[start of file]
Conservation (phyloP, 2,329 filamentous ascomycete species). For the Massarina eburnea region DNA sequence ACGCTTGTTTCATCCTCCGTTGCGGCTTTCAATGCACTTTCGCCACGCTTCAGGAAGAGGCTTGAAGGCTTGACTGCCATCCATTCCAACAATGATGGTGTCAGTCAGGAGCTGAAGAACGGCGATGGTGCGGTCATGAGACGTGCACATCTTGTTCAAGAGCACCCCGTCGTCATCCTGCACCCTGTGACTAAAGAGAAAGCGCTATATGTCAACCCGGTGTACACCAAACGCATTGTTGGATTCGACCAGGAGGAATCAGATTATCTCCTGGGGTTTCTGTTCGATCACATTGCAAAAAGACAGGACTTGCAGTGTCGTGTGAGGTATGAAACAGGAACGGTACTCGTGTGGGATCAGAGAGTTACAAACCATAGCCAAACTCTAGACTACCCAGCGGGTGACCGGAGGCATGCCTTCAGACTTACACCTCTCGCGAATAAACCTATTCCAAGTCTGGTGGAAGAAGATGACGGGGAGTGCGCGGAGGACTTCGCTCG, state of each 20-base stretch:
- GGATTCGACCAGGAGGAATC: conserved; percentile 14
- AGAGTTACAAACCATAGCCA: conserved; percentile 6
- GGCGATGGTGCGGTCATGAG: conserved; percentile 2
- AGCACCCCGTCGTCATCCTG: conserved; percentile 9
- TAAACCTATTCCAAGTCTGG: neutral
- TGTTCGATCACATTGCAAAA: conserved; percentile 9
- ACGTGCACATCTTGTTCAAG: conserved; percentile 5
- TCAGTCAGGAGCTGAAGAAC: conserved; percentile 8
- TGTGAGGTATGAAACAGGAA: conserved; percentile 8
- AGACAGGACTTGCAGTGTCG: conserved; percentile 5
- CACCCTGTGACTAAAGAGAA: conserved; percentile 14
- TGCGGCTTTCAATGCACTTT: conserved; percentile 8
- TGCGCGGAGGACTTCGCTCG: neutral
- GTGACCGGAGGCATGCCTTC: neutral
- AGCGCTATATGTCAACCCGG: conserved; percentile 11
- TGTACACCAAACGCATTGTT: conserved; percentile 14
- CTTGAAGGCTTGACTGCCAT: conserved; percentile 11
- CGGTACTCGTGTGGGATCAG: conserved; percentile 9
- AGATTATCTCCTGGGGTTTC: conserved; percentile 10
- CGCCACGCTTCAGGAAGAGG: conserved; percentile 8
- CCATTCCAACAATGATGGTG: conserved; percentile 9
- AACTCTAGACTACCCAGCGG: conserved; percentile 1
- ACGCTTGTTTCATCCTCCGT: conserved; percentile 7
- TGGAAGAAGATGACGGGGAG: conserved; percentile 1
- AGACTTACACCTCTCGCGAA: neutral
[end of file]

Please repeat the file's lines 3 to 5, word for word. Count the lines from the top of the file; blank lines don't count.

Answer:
- AGAGTTACAAACCATAGCCA: conserved; percentile 6
- GGCGATGGTGCGGTCATGAG: conserved; percentile 2
- AGCACCCCGTCGTCATCCTG: conserved; percentile 9